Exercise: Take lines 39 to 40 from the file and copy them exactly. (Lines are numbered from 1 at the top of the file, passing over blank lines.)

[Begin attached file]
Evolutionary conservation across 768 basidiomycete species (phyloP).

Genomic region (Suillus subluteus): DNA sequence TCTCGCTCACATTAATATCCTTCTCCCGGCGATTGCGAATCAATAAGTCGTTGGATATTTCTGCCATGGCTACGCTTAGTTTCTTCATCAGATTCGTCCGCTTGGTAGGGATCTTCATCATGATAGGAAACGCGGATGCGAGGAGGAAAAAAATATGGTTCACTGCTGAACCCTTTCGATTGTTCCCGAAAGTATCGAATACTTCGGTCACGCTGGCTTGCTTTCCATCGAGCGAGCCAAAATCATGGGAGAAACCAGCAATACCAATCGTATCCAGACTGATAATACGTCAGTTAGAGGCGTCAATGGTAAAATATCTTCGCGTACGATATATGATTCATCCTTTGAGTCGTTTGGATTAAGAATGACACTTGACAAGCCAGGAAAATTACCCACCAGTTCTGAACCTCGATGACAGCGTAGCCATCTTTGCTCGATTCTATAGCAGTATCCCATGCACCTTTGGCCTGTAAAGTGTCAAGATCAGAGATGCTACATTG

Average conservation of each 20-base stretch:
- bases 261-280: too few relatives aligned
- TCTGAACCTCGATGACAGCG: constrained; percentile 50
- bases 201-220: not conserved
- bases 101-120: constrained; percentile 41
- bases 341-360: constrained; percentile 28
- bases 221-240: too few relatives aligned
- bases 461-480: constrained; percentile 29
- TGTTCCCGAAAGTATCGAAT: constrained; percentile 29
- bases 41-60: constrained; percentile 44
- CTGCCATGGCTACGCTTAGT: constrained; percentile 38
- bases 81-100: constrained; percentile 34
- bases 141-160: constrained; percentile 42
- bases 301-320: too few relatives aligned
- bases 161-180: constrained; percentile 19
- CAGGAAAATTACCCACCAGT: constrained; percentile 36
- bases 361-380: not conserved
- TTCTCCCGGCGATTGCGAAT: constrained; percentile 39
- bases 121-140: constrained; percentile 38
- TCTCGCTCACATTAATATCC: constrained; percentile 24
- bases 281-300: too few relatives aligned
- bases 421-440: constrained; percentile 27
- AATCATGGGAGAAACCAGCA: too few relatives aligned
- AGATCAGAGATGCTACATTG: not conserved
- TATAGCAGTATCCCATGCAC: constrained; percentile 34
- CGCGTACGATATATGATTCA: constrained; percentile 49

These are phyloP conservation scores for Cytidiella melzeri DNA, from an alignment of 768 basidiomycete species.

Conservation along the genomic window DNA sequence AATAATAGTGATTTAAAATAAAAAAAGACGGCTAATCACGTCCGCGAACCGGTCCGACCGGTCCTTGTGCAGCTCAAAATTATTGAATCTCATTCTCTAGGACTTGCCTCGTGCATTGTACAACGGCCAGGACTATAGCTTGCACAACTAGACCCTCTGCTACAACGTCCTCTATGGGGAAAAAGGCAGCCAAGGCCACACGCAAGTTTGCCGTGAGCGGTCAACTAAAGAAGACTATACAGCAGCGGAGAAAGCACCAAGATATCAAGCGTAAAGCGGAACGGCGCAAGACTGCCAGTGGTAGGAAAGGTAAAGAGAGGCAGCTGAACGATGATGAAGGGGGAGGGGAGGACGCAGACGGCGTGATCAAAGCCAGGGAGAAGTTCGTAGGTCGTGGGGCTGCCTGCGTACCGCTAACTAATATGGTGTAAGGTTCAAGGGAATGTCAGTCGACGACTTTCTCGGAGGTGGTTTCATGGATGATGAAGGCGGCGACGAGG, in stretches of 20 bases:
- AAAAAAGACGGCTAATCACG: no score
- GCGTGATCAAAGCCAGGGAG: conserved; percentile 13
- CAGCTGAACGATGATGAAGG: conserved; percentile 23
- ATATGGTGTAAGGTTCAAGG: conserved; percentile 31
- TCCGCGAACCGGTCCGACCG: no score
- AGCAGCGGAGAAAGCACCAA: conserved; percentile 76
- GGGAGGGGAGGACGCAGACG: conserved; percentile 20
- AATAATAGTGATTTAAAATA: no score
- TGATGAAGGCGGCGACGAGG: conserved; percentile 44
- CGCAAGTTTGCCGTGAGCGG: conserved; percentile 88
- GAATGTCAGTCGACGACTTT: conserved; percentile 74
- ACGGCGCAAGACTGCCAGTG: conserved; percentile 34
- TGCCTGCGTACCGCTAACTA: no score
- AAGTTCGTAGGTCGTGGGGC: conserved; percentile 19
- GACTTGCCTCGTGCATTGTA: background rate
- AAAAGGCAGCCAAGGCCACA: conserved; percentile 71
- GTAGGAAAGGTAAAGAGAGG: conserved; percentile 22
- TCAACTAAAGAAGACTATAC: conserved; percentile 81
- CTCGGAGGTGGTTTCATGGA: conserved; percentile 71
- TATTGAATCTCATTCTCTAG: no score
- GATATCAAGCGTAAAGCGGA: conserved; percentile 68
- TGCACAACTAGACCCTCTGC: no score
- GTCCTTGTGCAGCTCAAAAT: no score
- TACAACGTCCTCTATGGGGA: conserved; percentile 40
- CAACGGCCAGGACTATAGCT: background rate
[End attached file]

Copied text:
- TGATGAAGGCGGCGACGAGG: conserved; percentile 44
- CGCAAGTTTGCCGTGAGCGG: conserved; percentile 88